When the news of the latest Vogue Italia issue came out, everybody shared it on social media or, at the minimum, read about it. It made that momentous splash due to the promise that no photography was employed in its making – and that was an added feature to make its production environmentally sustainable.
It is frankly the first time anyone has made the case of photography being an environmentally unfriendly medium. After all, it doesn’t employ harmful chemicals anymore, nor does it necessarily waste paper. If it does, that applies to art photography, not the commercial means of diffusion of information and persuasion. However, as director Emanuele Farneti explains in his editorial statement, a Vogue photoshoot implies hundreds of people traveling thousands of miles to make it happen. Painting, drawing and other tabletop artmaking only requires staying put. Continue reading “That photoless Vogue issue”→
The textbook for the Art Appreciation class I taught last year offered a chapter on protest art, an umbrella term encompassing artwork related to contestation – from caricatures of the 18th and 19th century to Pussy Riot performances. I asked students: why do the first examples of protest art – according to the textbook, at least – came into existence only a couple of centuries ago? Was conflict not there before, or perhaps it didn’t employ art? While this depends on the definition we choose for conflict and for art, what is normally conserved and transmitted through time is institutionally sponsored art; if it expresses conflict, that will be with other institutions and it would definitely not be considered protest art today. This led to an interesting discussion on how conflict and art intersect and how protest can be even identified in past cultural phenomena. Continue reading “Art and Activism (book review)”→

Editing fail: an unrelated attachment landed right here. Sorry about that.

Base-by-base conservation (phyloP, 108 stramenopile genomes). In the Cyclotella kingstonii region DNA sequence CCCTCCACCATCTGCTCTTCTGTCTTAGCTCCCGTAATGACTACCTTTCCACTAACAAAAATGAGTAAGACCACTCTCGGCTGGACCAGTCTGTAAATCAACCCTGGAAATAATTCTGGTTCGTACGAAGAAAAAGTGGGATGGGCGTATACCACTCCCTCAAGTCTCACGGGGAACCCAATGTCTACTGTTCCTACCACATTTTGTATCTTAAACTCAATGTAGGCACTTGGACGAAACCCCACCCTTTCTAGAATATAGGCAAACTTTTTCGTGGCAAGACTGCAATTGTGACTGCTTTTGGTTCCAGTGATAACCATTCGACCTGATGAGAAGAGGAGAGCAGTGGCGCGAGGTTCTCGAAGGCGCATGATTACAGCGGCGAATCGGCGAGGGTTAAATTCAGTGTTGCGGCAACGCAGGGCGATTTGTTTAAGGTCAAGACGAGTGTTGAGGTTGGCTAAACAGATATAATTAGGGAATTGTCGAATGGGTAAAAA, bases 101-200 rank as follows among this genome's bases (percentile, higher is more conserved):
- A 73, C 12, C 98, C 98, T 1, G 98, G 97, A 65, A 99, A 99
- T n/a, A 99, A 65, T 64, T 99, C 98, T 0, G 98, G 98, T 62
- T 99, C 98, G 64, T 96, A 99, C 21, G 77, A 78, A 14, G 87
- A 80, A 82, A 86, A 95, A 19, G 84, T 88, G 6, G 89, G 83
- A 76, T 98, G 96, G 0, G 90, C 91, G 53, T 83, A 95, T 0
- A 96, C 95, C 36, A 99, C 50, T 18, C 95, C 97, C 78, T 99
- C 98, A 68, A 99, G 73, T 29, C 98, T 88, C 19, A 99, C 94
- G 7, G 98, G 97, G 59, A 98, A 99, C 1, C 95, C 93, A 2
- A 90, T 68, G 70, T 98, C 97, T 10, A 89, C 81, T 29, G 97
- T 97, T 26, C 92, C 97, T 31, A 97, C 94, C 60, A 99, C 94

When American troops disembarked in Sicily (1943), some soldiers stationed in Palermo had their portrait done by local painter Benedetto Zangara. They also brought their military-ration powdered milk and hard biscuits for his baby son. Then the war ended and the baby grew with the stories that he owed his life to those biscuits and those soldiers. He also grew up to be an artist and today is one of the pillars of the international MADI movement. Continue reading “Two Italian Masters”→
If you know my experience with old photography books, it is only logical to turn to magazines next and see how they fare at the distance of time. Do their topics seem outdated now? Their perspective silly? Do they provide a unique glimpse into what photography is, while giving us all a real-life demonstration of what endures? After all, magazines are meant to focus on the current and the fleeting, so this kind of fading of significance can only be expected. And it could help distill the significant out of the passing and lead us to a conclusion on the meaning of timeless art.